And do not for one moment think that we will all wear the clunky VR headsets of today. Most people will just use their smartphone when they want to try on some dresses, or look at a product before buying it. It would even be possible to virtually apply the makeup to see if it suits you.
With work-from-home due to the pandemic now becoming a permanent arrangement, it is the main reason why Meta created the Horizon Workrooms app to recreate the office experience. It is even possible with the Oculus Quest 2 VR headset to scan your computer, keyboard and desk into virtual space to create a Holodeck level of interactivity blending real world tools with virtual reality. In this virtual office, collaboration with colleagues are possible with special-aware audio, screensharing and a whiteboard. You can even receive phone notifications and social media updates while in this space.
Meta also introduced Meta Portal, a smart display and video-chatting device with a camera that follows you to create a life-like experience. The “Do Things Together” button in Messenger opens up a whole world of interactivity, such as reading your child a bedtime story with augmented reality effects allowing you and your child to become characters in the story.
The metaverse is an interesting new world that is becoming increasingly popular, but it is not without dangers. Certain things such as intellectual property (IP), ownership, data protection, content licensing, and crypto assets still need to be thrashed out properly.
Then there is also Facebook and Microsoft’s dystopian idea that the metaverse is a set of virtual worlds that we will have to access via corporate-controlled entry points, such as propriety headsets and apps. In contrast Web3 players proposes a decentralised metaverse or “paraverse”, consisting of community-owned platforms where communities co-exist and users can earn a living in cryptocurrency, and data is shared transparently using interoperable blockchains (also referred to as “sidechains” or “parachains”). The two proposed scenarios are thus centralised control or total independence of centralised control. But who can we trust?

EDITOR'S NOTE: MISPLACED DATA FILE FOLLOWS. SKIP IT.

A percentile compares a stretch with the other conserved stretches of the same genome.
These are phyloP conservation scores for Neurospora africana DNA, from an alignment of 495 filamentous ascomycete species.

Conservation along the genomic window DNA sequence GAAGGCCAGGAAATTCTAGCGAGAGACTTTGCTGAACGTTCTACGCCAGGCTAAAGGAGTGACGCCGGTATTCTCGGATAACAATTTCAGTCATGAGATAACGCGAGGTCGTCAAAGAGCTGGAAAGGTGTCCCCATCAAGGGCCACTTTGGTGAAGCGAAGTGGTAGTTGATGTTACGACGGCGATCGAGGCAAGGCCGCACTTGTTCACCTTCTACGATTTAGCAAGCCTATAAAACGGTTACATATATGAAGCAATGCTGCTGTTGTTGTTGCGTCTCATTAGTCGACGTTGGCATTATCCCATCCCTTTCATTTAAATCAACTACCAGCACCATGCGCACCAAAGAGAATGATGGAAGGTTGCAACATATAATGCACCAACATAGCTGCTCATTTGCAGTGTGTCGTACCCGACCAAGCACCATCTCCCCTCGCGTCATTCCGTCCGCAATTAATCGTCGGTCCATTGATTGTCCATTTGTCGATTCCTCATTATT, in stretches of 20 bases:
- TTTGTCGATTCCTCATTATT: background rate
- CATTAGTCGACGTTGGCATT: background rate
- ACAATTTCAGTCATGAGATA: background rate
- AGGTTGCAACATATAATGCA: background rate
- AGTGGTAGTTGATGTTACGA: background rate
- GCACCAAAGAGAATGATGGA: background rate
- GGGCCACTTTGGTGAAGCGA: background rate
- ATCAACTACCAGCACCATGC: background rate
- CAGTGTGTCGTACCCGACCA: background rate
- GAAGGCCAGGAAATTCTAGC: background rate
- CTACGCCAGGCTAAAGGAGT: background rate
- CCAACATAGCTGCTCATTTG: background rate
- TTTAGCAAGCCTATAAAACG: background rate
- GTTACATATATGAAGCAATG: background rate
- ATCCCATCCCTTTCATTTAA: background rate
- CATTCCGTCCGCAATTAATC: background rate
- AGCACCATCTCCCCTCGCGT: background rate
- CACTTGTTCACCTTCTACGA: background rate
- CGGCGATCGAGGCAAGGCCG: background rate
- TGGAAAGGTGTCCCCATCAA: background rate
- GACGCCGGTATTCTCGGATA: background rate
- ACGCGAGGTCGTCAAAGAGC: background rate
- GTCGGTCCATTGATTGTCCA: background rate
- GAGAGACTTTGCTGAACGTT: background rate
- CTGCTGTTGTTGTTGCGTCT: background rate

It indeed seems that in future we will spend increasingly more time in the digital sphere or metaverse relative to the physical one. But despite the enthusiasm for the metaverse, the massive amounts invested in it, and Facebook and Microsoft’s efforts to dominate the metaverse, I believe we are still a few years away from the ability to seamlessly move between apps. Only when we really can meet people around the globe, work together in the same room in a fully immersive way, the metaverse will explode and become part of our daily lives.
Professor Louis CH Fourie is a technology strategist
*The views expressed here are not necessarily those of IOL or of title sites.